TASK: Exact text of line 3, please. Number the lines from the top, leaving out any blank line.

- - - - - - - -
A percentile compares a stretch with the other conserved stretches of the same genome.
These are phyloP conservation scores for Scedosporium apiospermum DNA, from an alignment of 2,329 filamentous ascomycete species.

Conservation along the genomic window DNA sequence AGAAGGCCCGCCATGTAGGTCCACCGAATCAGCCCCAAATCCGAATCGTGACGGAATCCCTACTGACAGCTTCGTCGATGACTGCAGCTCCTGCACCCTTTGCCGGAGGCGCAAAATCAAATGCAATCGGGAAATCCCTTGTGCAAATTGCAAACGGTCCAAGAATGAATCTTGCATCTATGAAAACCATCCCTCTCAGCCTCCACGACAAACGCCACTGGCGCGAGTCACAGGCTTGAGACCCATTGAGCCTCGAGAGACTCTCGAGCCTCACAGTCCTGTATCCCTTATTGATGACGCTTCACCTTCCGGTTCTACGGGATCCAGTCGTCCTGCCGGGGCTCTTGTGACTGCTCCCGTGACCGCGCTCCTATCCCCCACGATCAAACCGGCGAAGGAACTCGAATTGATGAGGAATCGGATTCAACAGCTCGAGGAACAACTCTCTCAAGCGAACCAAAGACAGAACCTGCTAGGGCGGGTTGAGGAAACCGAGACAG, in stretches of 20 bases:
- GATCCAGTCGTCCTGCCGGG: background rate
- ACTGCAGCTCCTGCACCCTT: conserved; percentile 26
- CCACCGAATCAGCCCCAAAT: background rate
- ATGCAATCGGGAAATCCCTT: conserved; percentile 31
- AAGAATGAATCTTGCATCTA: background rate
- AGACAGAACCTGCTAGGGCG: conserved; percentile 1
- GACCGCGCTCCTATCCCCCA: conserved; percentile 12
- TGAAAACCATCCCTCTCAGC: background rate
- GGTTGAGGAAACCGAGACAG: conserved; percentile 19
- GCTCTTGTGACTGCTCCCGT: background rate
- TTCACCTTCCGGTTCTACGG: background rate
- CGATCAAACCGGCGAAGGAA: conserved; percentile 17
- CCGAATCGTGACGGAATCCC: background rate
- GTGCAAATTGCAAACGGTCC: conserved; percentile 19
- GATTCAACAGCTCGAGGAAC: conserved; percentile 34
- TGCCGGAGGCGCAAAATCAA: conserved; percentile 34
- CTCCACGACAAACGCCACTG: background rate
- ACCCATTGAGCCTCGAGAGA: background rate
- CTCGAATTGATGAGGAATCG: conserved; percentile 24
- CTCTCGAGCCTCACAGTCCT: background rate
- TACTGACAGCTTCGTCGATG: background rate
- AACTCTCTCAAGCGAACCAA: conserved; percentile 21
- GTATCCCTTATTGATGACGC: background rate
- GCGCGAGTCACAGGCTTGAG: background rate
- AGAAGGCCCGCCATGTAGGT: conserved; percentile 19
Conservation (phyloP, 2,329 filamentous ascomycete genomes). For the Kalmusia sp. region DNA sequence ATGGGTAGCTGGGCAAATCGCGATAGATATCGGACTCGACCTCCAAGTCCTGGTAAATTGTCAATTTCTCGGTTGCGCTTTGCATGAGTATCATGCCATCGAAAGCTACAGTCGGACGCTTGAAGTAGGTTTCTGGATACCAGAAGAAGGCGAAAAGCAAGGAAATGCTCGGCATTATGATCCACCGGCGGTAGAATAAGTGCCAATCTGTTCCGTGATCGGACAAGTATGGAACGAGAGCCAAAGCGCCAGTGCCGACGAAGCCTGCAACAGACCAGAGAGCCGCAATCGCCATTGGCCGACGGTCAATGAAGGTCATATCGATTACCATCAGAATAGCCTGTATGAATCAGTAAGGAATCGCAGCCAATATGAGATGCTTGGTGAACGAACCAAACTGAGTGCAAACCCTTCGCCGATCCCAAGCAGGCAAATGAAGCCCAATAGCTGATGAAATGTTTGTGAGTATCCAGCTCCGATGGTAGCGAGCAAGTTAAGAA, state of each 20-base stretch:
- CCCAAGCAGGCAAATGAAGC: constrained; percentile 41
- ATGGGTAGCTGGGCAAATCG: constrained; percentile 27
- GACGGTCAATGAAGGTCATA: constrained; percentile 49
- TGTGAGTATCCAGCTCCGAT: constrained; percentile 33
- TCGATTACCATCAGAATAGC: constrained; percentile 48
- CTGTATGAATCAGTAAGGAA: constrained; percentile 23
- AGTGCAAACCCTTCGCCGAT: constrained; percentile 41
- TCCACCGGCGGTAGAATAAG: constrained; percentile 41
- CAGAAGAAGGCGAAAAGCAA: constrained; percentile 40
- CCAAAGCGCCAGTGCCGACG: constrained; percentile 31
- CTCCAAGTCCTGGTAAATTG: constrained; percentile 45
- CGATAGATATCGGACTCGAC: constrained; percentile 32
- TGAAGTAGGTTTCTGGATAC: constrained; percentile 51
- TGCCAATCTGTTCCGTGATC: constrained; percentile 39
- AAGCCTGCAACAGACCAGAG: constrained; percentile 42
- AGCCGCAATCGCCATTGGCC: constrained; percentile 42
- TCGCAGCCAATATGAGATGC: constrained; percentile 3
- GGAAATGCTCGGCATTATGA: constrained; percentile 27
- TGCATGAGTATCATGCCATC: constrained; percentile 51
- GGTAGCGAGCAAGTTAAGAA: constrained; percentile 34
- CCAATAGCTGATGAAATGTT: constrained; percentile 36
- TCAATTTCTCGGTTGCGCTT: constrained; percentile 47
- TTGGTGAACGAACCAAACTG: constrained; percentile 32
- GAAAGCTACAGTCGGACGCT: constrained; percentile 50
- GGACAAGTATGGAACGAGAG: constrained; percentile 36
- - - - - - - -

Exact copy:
Conservation along the genomic window DNA sequence AGAAGGCCCGCCATGTAGGTCCACCGAATCAGCCCCAAATCCGAATCGTGACGGAATCCCTACTGACAGCTTCGTCGATGACTGCAGCTCCTGCACCCTTTGCCGGAGGCGCAAAATCAAATGCAATCGGGAAATCCCTTGTGCAAATTGCAAACGGTCCAAGAATGAATCTTGCATCTATGAAAACCATCCCTCTCAGCCTCCACGACAAACGCCACTGGCGCGAGTCACAGGCTTGAGACCCATTGAGCCTCGAGAGACTCTCGAGCCTCACAGTCCTGTATCCCTTATTGATGACGCTTCACCTTCCGGTTCTACGGGATCCAGTCGTCCTGCCGGGGCTCTTGTGACTGCTCCCGTGACCGCGCTCCTATCCCCCACGATCAAACCGGCGAAGGAACTCGAATTGATGAGGAATCGGATTCAACAGCTCGAGGAACAACTCTCTCAAGCGAACCAAAGACAGAACCTGCTAGGGCGGGTTGAGGAAACCGAGACAG, in stretches of 20 bases: